Critics might say that this kind of hyperbole obscures the truth that nothing significant is being lost beyond forcing some already over schooled adults to join the working world a year earlier. However, Nussbaum sees the benefit to society of a third year for lawyers as being substantial and concretely demonstrable. She does not imply that any individual student should be expected to go out the handle all or even several of the many ills they encounter in society. Rather she lists specific things that a law student might learn of which they would thenceforth be hyper aware, making them more likely to engage the phenomenon intelligently and critically should they encounter it in practice: “Another student might select Public Choice with a leading legal economist, learning how interest groups interact and how attractive schemes are often derailed by paradoxical and counterproductive interactions of interests that economists have studied in depth. Such a student would have tools for thinking critically about the legislative process and interest-group advocacy.” (Source)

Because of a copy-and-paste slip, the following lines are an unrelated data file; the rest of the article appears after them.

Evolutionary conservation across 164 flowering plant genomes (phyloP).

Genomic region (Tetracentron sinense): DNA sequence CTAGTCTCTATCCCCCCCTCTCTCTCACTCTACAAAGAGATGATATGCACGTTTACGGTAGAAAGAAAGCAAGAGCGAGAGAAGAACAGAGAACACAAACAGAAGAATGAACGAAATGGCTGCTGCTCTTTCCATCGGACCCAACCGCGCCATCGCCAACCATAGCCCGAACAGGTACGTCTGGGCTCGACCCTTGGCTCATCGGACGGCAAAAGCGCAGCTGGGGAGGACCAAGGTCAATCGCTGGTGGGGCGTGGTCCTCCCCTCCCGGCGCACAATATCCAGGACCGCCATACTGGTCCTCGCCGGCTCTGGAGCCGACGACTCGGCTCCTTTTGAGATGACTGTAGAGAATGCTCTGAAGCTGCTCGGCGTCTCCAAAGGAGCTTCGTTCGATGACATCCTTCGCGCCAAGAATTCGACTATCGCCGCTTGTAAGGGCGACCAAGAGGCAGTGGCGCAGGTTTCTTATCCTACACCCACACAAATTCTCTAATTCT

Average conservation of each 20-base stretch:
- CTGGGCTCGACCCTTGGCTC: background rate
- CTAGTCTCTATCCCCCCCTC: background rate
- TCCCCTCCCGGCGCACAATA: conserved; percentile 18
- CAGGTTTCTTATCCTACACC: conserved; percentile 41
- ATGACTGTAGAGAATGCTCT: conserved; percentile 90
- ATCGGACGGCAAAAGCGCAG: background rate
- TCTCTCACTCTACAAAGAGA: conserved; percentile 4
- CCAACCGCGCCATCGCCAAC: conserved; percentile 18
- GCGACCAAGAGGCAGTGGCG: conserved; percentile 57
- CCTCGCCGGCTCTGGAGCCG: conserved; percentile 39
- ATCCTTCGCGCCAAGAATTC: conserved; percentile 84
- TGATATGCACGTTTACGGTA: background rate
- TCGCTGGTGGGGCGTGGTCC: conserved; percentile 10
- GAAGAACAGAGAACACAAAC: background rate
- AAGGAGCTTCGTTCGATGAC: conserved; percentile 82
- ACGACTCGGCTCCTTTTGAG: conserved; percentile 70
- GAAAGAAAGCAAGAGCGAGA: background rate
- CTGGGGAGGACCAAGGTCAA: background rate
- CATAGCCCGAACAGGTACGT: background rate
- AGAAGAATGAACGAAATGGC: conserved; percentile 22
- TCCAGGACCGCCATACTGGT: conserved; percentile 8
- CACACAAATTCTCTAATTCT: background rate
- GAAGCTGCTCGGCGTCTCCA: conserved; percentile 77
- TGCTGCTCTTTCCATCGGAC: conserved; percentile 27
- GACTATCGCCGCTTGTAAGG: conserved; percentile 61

I am such a student who took Public Choice with Saul Levmore at University of Chicago. While I myself am unlikely to get involved in interest group politics, I promise that someone (probably several people) who passed through Levmore’s Public Choice class will and I’m glad they learned that material. Possible connections such as these are numerous and varied, but they drop by a third or more so soon as you chop off 3L year. As Nussbaum points out, students often take electives aligned with their career choices, so the course taken in school tends to touch a students path in law oftener than not. Remove the third year and you remove the time where students do the most self-directed learning in their areas of interest.